The first Babylonian prostitute was in a place called Hinchinopolises, which arose from the appraised Hinchin family. At the time Hinchinapolis was the center of attraction for all travelers who came to rest in the company of the family’s women, who perfected the art of satisfaction.
Prostitution, sometimes referred to as the world’s oldest profession, arouses strong sentiment. There are 42 Million Prostitutes in the World. Global prostitution may be a bigger industry than you think. In common parlance among prostitutes as well as with others, the act of negotiating and then engaging with a client is referred to as turning a trick. Female clients are sometimes called Janes, although the vast majority of prostitution clients are male in almost all countries.
In the eyes of most, the modern sex worker is often reduced to being merely a victim of circumstance or a product of poor lifestyle choices. Yet these preconceived notions ignore the varied, complex history of prostitution around the world.
Across the centuries and the globe, there have been many places and times in which both prostitutes themselves and their relationship to society differ sharply from the typical modern, American perspective…
Italian courtesans knew freedom like no other prostitutes of the Renaissance period. While most women during this time were only truly able to educate themselves if they were sent to a convent, courtesans were able to study freely.
Furthermore, courtesans were able to obtain the same security and stability as married women, and, unlike married women, they were actually able to embrace their sexuality.
Widely considered the best educated and most cultured women of their time, these women were able to hold philosophical conversations and discuss poetry with their clients, in addition to providing sex services. Their influence became so great that they were actually able to affect politics by sharing their views with the politicians among their clientele.
Contrary to popular belief, Japanese Geishas were not actually solicited for sex (instead, they were entertainers and hostesses). To mistake a geisha for a prostitute was thought to be an incredibly shameful and dishonorable transgression. On the other hand, Oiran, or “play women,” were in fact sex workers.
Oiran were the highest ranked prostitutes during Japan’s Edo period (early 1600s-mid 1800s)—during which time prostitution was allowed. Considered skilled enough to entertain nobles, Oiran often used extremely formal language and utilized elaborate costuming for their entertainment.
Since they were able to escape the heavy patriarchal hand that often affected married women, these prostitutes were able to maintain their own power and influence without any hindrance.
Throughout history, prostitutes have not exclusively been women–as seen, for example, in the Turkish bathhouses of the Ottoman Empire. With the rise of these bathhouses in the 15th century, young boys known as tellaks would help to bathe and massage their male clients, and even service them sexually.
Even though sodomy was illegal during this time, Tellaks would find other ways to pleasure their customers and sometimes form close relationships with them. They were even allowed to keep all the money they earned and would be well compensated for any services they provided.
India’s complex history of prostitution has, at one time or another, featured around nine different tiers of sex workers. At the bottom, you’d find Devadasis, originating from the untouchable caste.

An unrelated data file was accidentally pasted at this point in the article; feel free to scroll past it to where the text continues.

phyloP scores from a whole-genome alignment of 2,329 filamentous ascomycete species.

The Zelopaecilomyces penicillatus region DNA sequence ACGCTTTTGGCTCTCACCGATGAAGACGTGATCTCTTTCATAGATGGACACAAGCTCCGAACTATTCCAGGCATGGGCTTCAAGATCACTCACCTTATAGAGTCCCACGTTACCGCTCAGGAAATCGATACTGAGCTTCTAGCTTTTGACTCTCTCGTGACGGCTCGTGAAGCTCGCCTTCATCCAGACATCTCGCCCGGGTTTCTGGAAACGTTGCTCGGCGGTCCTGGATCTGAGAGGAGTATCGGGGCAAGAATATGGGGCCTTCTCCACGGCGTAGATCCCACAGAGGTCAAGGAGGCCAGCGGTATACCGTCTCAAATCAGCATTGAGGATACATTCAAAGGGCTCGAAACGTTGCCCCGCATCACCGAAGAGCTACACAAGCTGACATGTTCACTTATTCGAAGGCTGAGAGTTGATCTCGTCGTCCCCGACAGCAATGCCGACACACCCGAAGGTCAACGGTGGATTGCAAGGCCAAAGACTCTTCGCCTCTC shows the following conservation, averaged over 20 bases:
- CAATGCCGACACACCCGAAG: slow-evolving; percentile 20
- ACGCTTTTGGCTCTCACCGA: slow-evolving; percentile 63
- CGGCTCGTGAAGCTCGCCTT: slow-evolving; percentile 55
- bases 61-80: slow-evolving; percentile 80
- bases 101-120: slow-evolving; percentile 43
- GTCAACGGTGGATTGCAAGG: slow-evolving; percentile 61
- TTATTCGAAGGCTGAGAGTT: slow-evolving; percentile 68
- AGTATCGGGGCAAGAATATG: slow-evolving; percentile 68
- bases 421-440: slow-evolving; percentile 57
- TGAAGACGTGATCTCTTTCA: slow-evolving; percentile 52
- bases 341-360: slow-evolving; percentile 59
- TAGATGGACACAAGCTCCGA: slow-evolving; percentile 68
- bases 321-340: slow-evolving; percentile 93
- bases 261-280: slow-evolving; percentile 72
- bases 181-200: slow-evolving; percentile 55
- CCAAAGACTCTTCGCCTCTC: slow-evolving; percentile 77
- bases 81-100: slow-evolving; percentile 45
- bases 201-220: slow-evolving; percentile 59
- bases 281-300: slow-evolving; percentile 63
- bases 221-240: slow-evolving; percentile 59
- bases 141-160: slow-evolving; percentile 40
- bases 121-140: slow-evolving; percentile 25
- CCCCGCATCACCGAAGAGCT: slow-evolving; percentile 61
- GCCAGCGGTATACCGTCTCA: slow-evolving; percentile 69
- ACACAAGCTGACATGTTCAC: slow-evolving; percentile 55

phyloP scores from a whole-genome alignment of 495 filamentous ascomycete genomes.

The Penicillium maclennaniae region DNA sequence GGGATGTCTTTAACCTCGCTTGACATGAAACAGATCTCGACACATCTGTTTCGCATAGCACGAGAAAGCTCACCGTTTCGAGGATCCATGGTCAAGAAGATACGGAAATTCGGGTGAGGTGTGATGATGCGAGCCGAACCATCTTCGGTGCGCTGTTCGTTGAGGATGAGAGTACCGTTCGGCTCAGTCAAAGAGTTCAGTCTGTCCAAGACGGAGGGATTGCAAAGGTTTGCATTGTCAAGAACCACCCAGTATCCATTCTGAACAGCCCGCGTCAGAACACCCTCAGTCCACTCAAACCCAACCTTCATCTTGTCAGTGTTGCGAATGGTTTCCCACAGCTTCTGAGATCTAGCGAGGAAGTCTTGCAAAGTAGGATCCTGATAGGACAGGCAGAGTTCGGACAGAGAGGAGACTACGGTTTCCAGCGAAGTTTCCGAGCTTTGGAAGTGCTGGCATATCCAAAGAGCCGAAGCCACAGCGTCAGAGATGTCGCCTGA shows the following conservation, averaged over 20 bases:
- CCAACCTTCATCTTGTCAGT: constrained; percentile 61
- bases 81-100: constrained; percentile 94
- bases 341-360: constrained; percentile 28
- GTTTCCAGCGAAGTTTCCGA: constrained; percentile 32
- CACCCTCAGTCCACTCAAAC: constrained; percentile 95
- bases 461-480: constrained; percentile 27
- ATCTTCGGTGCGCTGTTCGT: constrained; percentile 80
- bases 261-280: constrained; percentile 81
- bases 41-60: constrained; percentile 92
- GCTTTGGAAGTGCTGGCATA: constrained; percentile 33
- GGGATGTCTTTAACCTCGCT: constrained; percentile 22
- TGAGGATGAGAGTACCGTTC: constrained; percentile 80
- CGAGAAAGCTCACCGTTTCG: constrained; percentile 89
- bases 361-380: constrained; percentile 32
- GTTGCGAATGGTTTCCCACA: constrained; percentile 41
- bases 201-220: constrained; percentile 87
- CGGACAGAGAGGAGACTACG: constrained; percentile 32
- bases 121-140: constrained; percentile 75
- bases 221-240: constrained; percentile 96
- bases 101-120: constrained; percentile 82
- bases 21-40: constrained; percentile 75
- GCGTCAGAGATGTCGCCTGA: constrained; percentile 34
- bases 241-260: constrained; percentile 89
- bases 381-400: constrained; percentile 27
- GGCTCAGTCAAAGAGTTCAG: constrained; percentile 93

Unwillingly sold by their parents at ages as low as four, these women are forever pledged to the goddess of fertility, Yellamma. As they’re unable to marry mortal men, they work until they’re no longer considered young and attractive, and are cast out to live the remainder of their lives as beggars.
At the highest tier were the Ganika. Masters of 64 types of performing Arts, Ganika had an extensive knowledge of Music, Painting, Theatre, and Poetry.
Whereas common prostitutes found themselves residing within overcrowded brothels, these elite courtesans took residence in well-furnished homes and even had their own servants. Since they stood as women of not just beauty, but refined intellect and skill, they were respected enough to be brought to public functions, such as festivals and parties.
Of all the women in Greece’s long history of prostitution, none were held to such high standards as the Auletrides. During a time when sex services were taxed by the state, Auletrides were skilled in more than just the art of sexual pleasure. Many proved themselves to be not only accomplished singers and dancers, but even gymnasts and fencers.
When hired out to entertain private parties and meetings, these women could end up earning the modern equivalent of several thousand dollars with just a single evening’s worth of work. Overall, they were able to find a respectable place within their culture and even found themselves featured in countless works of art and literature.
In present-day America, Nevada is the only state that legally allows prostitution, within designated locations. One such brothel, the Moonlite Bunny Ranch, has proven to be a fair and decent place for sex workers to earn their living.
Not only are there strict rules stating that men must be using latex condoms during any sexual activity, STD tests are administered weekly to each of the 500 women licensed to work at the brothel.
Drug use is strictly forbidden within the premises and any sexual limits set by the women are to be strictly followed by their customers. On top of it all, many of the women are in charge of creating their own marketing databases and even handle promoting themselves online.